{[ promptMessage ]}

Bookmark it

{[ promptMessage ]}

# chap7 - CHAPTER 7 www.usmanahmad.cjb.net 7.1 Let V = 2xy 2...

This preview shows pages 1–4. Sign up to view the full content.

CHAPTER 7 7.1. Let V = 2 xy 2 z 3 and = 0 . Given point P ( 1 , 2 , 1 ) , find: a) V at P : Substituting the coordinates into V , find V P = − 8 V . b) E at P : We use E = −∇ V = − 2 y 2 z 3 a x 4 xyz 3 a y 6 xy 2 z 2 a z , which, when evaluated at P , becomes E P = 8 a x + 8 a y 24 a z V / m c) ρ v at P : This is ρ v = ∇ · D = − 0 2 V = − 4 xz(z 2 + 3 y 2 ) C / m 3 d) the equation of the equipotential surface passing through P : At P , we know V = − 8 V, so the equation will be xy 2 z 3 = − 4 . e) the equation of the streamline passing through P : First, E y E x = dy dx = 4 xyz 3 2 y 2 z 3 = 2 x y Thus ydy = 2 xdx, and so 1 2 y 2 = x 2 + C 1 Evaluating at P , we find C 1 = 1. Next, E z E x = dz dx = 6 xy 2 z 2 2 y 2 z 3 = 3 x z Thus 3 xdx = zdz, and so 3 2 x 2 = 1 2 z 2 + C 2 Evaluating at P , we find C 2 = 1. The streamline is now specified by the equations: y 2 2 x 2 = 2 and 3 x 2 z 2 = 2 f) Does V satisfy Laplace’s equation? No, since the charge density is not zero. 7.2. A potential field V exists in a region where = f (x) . Find 2 V if ρ v = 0. First, D = (x) E = − f (x) V . Then ∇ · D = ρ v = 0 = ∇ · ( f (x) V ) . So 0 = ∇ · ( f (x) V ) = − df dx ∂V ∂x + f (x) 2 V ∂x 2 f (x) 2 V ∂y 2 + f (x) 2 V ∂z 2 = − df dx ∂V ∂x + f (x) 2 V Therefore, 2 V = − 1 f (x) df dx ∂V ∂x 99

This preview has intentionally blurred sections. Sign up to view the full version.

View Full Document
7.3. Let V (x, y) = 4 e 2 x + f (x) 3 y 2 in a region of free space where ρ v = 0. It is known that both E x and V are zero at the origin. Find f (x) and V (x, y) : Since ρ v = 0, we know that 2 V = 0, and so 2 V = 2 V ∂x 2 + 2 V ∂y 2 = 16 e 2 x + d 2 f dx 2 6 = 0 Therefore d 2 f dx 2 = − 16 e 2 x + 6 df dx = − 8 e 2 x + 6 x + C 1 Now E x = ∂V ∂x = 8 e 2 x + df dx and at the origin, this becomes E x ( 0 ) = 8 + df dx x = 0 = 0 ( as given ) Thus df/dx | x = 0 = − 8, and so it follows that C 1 = 0. Integrating again, we find f (x, y) = − 4 e 2 x + 3 x 2 + C 2 which at the origin becomes f ( 0 , 0 ) = − 4 + C 2 . However, V ( 0 , 0 ) = 0 = 4 + f ( 0 , 0 ) . So f ( 0 , 0 ) = − 4 and C 2 = 0. Finally, f (x, y) = − 4 e 2 x + 3 x 2 , and V (x, y) = 4 e 2 x 4 e 2 x + 3 x 2 3 y 2 = 3 (x 2 y 2 ) . 7.4. Given the potential field V = A ln tan 2 (θ/ 2 ) + B : a) Show that 2 V = 0: Since V is a function only of θ , 2 V = 1 r 2 sin θ) d sin θ dV where dV = d A ln tan 2 (θ/ 2 ) + B = d ( 2 A ln tan (θ/ 2 )) = A sin (θ/ 2 ) cos (θ/ 2 ) = 2 A sin θ Then 2 V = 1 r 2 sin θ) d sin θ 2 A sin θ = 0 b) Select A and B so that V = 100 V and E θ = 500 V/m at P (r = 5 , θ = 60 , φ = 45 ) : First, E θ = −∇ V = − 1 r dV = − 2 A r sin θ = − 2 A 5 sin 60 = − 0 . 462 A = 500 So A = − 1082 . 5 V. Then V P = − ( 1082 . 5 ) ln tan 2 ( 30 ) + B = 100 B = − 1089 . 3 V Summarizing, V (θ) = − 1082 . 5 ln tan 2 (θ/ 2 ) 1089 . 3. 100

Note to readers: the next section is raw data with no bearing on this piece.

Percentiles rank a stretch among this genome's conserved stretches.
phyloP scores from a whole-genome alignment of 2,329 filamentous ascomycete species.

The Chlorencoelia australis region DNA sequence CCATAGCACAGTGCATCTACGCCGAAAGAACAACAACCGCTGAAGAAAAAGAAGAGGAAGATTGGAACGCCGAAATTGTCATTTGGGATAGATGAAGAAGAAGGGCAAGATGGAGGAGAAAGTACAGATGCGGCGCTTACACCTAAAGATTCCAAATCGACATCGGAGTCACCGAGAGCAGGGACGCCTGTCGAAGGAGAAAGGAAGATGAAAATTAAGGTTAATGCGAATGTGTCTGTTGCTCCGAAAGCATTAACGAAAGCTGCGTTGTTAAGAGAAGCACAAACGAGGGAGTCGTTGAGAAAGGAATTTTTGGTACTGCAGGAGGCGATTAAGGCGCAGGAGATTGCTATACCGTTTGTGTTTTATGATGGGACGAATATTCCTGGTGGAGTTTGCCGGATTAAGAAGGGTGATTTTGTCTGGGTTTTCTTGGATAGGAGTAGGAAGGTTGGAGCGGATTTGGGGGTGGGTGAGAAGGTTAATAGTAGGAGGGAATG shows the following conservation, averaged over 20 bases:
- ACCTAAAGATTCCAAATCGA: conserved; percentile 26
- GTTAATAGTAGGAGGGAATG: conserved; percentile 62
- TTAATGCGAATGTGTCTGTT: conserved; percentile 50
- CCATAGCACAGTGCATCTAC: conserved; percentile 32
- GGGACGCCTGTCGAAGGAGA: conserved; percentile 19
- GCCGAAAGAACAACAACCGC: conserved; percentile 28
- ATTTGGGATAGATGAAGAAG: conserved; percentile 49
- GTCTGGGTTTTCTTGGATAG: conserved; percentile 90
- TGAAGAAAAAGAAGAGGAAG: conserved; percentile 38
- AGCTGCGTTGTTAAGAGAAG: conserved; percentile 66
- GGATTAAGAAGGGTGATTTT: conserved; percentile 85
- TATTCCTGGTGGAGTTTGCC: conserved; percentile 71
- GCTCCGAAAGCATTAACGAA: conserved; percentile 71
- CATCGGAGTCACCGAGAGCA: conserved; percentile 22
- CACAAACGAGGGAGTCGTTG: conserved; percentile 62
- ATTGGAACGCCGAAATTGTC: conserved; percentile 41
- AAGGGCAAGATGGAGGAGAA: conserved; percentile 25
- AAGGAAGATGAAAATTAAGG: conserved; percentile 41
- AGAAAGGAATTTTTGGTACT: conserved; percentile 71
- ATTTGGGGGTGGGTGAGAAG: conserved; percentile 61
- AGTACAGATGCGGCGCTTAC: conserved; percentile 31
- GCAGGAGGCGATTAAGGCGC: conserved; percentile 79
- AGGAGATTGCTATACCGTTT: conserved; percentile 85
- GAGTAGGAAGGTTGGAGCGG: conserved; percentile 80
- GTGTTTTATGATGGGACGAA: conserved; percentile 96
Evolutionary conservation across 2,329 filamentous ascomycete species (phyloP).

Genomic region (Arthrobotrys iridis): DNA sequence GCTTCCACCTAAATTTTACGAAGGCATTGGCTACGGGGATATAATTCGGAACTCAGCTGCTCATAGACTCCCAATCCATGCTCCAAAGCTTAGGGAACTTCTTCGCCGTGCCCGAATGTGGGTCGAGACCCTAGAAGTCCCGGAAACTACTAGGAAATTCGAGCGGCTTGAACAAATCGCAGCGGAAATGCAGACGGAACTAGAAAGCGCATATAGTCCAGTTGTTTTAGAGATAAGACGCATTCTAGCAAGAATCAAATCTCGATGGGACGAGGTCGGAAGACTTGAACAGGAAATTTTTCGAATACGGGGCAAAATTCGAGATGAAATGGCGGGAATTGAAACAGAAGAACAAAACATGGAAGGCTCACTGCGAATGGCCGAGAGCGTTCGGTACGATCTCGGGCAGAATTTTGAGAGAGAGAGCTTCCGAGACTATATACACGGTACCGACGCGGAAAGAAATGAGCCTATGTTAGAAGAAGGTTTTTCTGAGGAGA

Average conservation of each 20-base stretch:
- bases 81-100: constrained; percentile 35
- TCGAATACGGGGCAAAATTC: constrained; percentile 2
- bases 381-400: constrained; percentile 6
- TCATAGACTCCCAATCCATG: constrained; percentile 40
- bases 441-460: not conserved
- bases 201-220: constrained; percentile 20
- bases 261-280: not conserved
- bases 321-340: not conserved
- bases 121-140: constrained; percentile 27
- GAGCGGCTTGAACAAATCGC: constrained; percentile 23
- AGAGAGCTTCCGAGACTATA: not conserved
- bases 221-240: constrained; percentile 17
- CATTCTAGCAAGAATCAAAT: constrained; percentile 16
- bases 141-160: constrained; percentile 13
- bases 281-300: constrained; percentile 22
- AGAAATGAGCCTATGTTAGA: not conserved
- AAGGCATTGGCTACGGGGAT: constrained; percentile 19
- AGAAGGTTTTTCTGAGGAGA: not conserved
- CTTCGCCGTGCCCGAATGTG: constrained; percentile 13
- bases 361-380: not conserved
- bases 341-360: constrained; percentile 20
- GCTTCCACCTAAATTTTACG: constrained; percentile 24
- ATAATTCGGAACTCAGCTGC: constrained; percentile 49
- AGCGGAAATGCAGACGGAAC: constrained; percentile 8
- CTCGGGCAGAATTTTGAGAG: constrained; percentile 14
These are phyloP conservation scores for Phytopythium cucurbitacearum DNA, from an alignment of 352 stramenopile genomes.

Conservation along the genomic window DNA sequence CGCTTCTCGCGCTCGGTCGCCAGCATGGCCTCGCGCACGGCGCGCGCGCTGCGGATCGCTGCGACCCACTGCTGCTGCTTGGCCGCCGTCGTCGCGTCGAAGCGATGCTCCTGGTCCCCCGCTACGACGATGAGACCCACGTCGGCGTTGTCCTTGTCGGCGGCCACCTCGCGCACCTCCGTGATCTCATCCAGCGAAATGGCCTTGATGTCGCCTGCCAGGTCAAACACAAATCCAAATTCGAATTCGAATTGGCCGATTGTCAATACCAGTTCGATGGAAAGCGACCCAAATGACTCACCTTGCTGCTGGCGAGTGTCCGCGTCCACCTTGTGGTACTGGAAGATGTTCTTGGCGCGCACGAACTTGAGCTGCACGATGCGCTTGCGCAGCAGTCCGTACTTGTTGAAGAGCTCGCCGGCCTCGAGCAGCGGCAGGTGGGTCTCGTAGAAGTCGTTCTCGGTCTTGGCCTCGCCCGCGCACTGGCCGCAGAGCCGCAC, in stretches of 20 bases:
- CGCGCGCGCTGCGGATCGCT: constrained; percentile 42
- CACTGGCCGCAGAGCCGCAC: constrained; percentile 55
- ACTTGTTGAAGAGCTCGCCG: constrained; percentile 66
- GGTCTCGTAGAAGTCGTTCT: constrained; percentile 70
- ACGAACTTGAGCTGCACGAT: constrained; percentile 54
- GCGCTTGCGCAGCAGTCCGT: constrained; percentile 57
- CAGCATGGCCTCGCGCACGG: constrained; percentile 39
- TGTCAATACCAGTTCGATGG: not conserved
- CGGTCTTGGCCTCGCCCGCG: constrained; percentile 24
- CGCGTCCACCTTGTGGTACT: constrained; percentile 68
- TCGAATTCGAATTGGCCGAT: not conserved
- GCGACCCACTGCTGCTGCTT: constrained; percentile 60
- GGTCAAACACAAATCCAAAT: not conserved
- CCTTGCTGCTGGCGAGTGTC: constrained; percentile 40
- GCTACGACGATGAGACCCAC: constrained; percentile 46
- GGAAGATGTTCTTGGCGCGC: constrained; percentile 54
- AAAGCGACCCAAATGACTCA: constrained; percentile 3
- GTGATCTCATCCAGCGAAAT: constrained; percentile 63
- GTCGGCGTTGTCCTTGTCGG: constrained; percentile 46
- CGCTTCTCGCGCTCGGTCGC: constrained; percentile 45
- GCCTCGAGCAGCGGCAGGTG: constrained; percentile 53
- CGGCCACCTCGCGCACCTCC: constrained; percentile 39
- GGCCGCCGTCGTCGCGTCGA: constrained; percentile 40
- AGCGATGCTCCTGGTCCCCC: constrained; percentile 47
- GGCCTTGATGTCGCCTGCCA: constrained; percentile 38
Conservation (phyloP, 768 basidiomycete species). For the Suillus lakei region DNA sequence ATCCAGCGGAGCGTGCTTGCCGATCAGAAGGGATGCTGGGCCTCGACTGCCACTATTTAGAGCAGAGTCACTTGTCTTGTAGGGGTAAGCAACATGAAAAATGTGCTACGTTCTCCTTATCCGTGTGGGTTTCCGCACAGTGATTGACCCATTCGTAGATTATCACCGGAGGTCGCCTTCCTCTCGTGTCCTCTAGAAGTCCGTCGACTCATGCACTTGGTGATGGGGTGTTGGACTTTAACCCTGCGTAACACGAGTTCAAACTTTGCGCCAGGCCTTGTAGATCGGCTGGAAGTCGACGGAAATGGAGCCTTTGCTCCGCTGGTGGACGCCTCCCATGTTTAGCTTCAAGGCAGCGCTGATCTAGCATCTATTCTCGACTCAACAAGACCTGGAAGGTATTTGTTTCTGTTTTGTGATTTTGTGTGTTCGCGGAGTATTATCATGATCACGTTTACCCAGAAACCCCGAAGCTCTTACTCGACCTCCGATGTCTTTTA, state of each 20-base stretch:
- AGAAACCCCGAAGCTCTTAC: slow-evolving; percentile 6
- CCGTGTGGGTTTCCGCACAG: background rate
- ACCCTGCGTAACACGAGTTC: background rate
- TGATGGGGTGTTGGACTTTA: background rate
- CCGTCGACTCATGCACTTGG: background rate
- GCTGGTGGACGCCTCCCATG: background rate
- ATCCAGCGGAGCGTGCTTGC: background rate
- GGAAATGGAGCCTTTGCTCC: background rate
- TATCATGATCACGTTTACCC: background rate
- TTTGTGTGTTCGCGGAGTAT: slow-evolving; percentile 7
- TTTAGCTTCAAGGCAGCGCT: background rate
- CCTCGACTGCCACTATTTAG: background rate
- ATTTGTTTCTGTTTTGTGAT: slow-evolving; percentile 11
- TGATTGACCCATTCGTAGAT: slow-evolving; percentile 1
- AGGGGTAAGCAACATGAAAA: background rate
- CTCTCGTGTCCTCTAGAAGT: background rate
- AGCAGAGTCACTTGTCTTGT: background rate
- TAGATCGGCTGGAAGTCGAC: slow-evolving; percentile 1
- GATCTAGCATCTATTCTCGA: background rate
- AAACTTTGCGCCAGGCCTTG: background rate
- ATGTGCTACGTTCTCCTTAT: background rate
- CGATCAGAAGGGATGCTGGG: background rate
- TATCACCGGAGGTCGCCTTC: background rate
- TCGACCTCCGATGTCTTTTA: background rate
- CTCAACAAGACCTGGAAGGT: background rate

7.5. Given the potential field V = (Aρ 4 + 4 ) sin 4 φ : a) Show that 2 V = 0: In cylindrical coordinates, 2 V = 1 ρ ∂ρ ρ ∂V ∂ρ + 1 ρ 2 2 V ∂φ 2 = 1 ρ ∂ρ ρ( 4 3 4 5 ) sin 4 φ 1 ρ 2 16 (Aρ 4 + 4 ) sin 4 φ = 16 ρ (Aρ 3 + 5 ) sin 4 φ 16 ρ 2 (Aρ 4 + 4 ) sin 4 φ = 0 b) Select A and B so that V = 100 V and | E | = 500 V/m at P (ρ = 1 , φ = 22 . 5 , z = 2 ) : First, E = −∇ V = − ∂V ∂ρ a ρ 1 ρ ∂V ∂φ a φ = − 4 (Aρ 3 5 ) sin 4 φ a ρ + (Aρ 3 + 5 ) cos 4 φ a φ and at P , E P = − 4 (A B) a

This preview has intentionally blurred sections. Sign up to view the full version.

View Full Document
This is the end of the preview. Sign up to access the rest of the document.

{[ snackBarMessage ]}

### What students are saying

• As a current student on this bumpy collegiate pathway, I stumbled upon Course Hero, where I can find study resources for nearly all my courses, get online help from tutors 24/7, and even share my old projects, papers, and lecture notes with other students.

Kiran Temple University Fox School of Business ‘17, Course Hero Intern

• I cannot even describe how much Course Hero helped me this summer. It’s truly become something I can always rely on and help me. In the end, I was not only able to survive summer classes, but I was able to thrive thanks to Course Hero.

Dana University of Pennsylvania ‘17, Course Hero Intern

• The ability to access any university’s resources through Course Hero proved invaluable in my case. I was behind on Tulane coursework and actually used UCLA’s materials to help me move forward and get everything together on time.

Jill Tulane University ‘16, Course Hero Intern